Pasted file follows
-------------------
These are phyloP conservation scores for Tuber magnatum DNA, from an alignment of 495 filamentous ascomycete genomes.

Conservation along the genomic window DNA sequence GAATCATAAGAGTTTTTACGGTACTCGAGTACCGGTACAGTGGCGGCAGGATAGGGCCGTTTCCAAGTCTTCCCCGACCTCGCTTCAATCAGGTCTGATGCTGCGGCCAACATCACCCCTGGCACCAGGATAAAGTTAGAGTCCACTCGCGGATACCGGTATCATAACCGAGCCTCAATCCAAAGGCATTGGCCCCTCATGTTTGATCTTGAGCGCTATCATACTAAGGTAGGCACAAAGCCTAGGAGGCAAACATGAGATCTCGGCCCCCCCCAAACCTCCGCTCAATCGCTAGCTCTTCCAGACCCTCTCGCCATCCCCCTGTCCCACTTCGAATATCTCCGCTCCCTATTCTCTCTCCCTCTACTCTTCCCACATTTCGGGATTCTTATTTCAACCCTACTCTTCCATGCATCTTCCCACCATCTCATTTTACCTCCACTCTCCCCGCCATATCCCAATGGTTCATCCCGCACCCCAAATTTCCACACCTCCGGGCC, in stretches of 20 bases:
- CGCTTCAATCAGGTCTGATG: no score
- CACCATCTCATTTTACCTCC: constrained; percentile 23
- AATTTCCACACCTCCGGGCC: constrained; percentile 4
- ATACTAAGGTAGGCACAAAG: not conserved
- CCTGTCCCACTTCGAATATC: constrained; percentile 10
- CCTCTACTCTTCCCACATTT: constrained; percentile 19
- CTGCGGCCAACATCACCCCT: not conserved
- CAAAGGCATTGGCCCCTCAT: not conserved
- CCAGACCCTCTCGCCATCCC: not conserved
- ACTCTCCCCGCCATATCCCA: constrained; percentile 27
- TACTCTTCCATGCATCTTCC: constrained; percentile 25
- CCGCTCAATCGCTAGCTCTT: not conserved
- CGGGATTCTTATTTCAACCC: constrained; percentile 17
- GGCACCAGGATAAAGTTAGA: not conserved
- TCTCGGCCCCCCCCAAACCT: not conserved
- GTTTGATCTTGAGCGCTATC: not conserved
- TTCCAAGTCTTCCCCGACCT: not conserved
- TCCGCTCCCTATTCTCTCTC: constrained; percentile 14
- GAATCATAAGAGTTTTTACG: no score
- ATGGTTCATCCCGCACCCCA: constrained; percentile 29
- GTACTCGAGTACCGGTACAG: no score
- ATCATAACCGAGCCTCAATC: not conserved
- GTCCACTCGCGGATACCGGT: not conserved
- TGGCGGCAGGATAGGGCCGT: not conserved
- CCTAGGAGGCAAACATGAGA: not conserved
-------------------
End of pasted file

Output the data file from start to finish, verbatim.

These are phyloP conservation scores for Tuber magnatum DNA, from an alignment of 495 filamentous ascomycete genomes.

Conservation along the genomic window DNA sequence GAATCATAAGAGTTTTTACGGTACTCGAGTACCGGTACAGTGGCGGCAGGATAGGGCCGTTTCCAAGTCTTCCCCGACCTCGCTTCAATCAGGTCTGATGCTGCGGCCAACATCACCCCTGGCACCAGGATAAAGTTAGAGTCCACTCGCGGATACCGGTATCATAACCGAGCCTCAATCCAAAGGCATTGGCCCCTCATGTTTGATCTTGAGCGCTATCATACTAAGGTAGGCACAAAGCCTAGGAGGCAAACATGAGATCTCGGCCCCCCCCAAACCTCCGCTCAATCGCTAGCTCTTCCAGACCCTCTCGCCATCCCCCTGTCCCACTTCGAATATCTCCGCTCCCTATTCTCTCTCCCTCTACTCTTCCCACATTTCGGGATTCTTATTTCAACCCTACTCTTCCATGCATCTTCCCACCATCTCATTTTACCTCCACTCTCCCCGCCATATCCCAATGGTTCATCCCGCACCCCAAATTTCCACACCTCCGGGCC, in stretches of 20 bases:
- CGCTTCAATCAGGTCTGATG: no score
- CACCATCTCATTTTACCTCC: constrained; percentile 23
- AATTTCCACACCTCCGGGCC: constrained; percentile 4
- ATACTAAGGTAGGCACAAAG: not conserved
- CCTGTCCCACTTCGAATATC: constrained; percentile 10
- CCTCTACTCTTCCCACATTT: constrained; percentile 19
- CTGCGGCCAACATCACCCCT: not conserved
- CAAAGGCATTGGCCCCTCAT: not conserved
- CCAGACCCTCTCGCCATCCC: not conserved
- ACTCTCCCCGCCATATCCCA: constrained; percentile 27
- TACTCTTCCATGCATCTTCC: constrained; percentile 25
- CCGCTCAATCGCTAGCTCTT: not conserved
- CGGGATTCTTATTTCAACCC: constrained; percentile 17
- GGCACCAGGATAAAGTTAGA: not conserved
- TCTCGGCCCCCCCCAAACCT: not conserved
- GTTTGATCTTGAGCGCTATC: not conserved
- TTCCAAGTCTTCCCCGACCT: not conserved
- TCCGCTCCCTATTCTCTCTC: constrained; percentile 14
- GAATCATAAGAGTTTTTACG: no score
- ATGGTTCATCCCGCACCCCA: constrained; percentile 29
- GTACTCGAGTACCGGTACAG: no score
- ATCATAACCGAGCCTCAATC: not conserved
- GTCCACTCGCGGATACCGGT: not conserved
- TGGCGGCAGGATAGGGCCGT: not conserved
- CCTAGGAGGCAAACATGAGA: not conserved